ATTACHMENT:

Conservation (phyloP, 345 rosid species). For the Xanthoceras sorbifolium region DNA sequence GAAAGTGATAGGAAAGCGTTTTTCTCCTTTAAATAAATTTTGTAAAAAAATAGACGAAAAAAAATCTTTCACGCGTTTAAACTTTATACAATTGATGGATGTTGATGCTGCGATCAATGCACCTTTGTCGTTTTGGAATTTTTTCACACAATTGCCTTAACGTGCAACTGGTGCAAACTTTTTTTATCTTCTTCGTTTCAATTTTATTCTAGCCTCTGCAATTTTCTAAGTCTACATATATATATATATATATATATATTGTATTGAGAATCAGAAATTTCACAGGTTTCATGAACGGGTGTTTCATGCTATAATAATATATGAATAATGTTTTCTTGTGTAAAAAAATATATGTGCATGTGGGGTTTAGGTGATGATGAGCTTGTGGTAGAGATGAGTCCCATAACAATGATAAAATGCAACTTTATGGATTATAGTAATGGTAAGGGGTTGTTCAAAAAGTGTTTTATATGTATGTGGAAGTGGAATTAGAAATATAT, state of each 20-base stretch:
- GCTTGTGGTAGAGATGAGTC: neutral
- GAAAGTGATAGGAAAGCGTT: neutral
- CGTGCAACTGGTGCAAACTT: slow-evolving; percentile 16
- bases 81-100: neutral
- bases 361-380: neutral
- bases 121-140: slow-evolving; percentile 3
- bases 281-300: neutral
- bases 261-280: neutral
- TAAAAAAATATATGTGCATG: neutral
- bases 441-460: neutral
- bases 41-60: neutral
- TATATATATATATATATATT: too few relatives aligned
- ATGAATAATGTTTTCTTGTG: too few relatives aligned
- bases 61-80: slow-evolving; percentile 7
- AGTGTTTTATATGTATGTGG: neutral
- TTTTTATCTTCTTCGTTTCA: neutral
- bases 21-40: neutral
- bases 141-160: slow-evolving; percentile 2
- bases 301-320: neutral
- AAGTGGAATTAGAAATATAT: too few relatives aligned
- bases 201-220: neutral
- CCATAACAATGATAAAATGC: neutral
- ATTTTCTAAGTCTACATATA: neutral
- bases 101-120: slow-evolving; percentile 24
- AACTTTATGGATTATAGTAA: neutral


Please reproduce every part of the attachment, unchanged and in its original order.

Conservation (phyloP, 345 rosid species). For the Xanthoceras sorbifolium region DNA sequence GAAAGTGATAGGAAAGCGTTTTTCTCCTTTAAATAAATTTTGTAAAAAAATAGACGAAAAAAAATCTTTCACGCGTTTAAACTTTATACAATTGATGGATGTTGATGCTGCGATCAATGCACCTTTGTCGTTTTGGAATTTTTTCACACAATTGCCTTAACGTGCAACTGGTGCAAACTTTTTTTATCTTCTTCGTTTCAATTTTATTCTAGCCTCTGCAATTTTCTAAGTCTACATATATATATATATATATATATATTGTATTGAGAATCAGAAATTTCACAGGTTTCATGAACGGGTGTTTCATGCTATAATAATATATGAATAATGTTTTCTTGTGTAAAAAAATATATGTGCATGTGGGGTTTAGGTGATGATGAGCTTGTGGTAGAGATGAGTCCCATAACAATGATAAAATGCAACTTTATGGATTATAGTAATGGTAAGGGGTTGTTCAAAAAGTGTTTTATATGTATGTGGAAGTGGAATTAGAAATATAT, state of each 20-base stretch:
- GCTTGTGGTAGAGATGAGTC: neutral
- GAAAGTGATAGGAAAGCGTT: neutral
- CGTGCAACTGGTGCAAACTT: slow-evolving; percentile 16
- bases 81-100: neutral
- bases 361-380: neutral
- bases 121-140: slow-evolving; percentile 3
- bases 281-300: neutral
- bases 261-280: neutral
- TAAAAAAATATATGTGCATG: neutral
- bases 441-460: neutral
- bases 41-60: neutral
- TATATATATATATATATATT: too few relatives aligned
- ATGAATAATGTTTTCTTGTG: too few relatives aligned
- bases 61-80: slow-evolving; percentile 7
- AGTGTTTTATATGTATGTGG: neutral
- TTTTTATCTTCTTCGTTTCA: neutral
- bases 21-40: neutral
- bases 141-160: slow-evolving; percentile 2
- bases 301-320: neutral
- AAGTGGAATTAGAAATATAT: too few relatives aligned
- bases 201-220: neutral
- CCATAACAATGATAAAATGC: neutral
- ATTTTCTAAGTCTACATATA: neutral
- bases 101-120: slow-evolving; percentile 24
- AACTTTATGGATTATAGTAA: neutral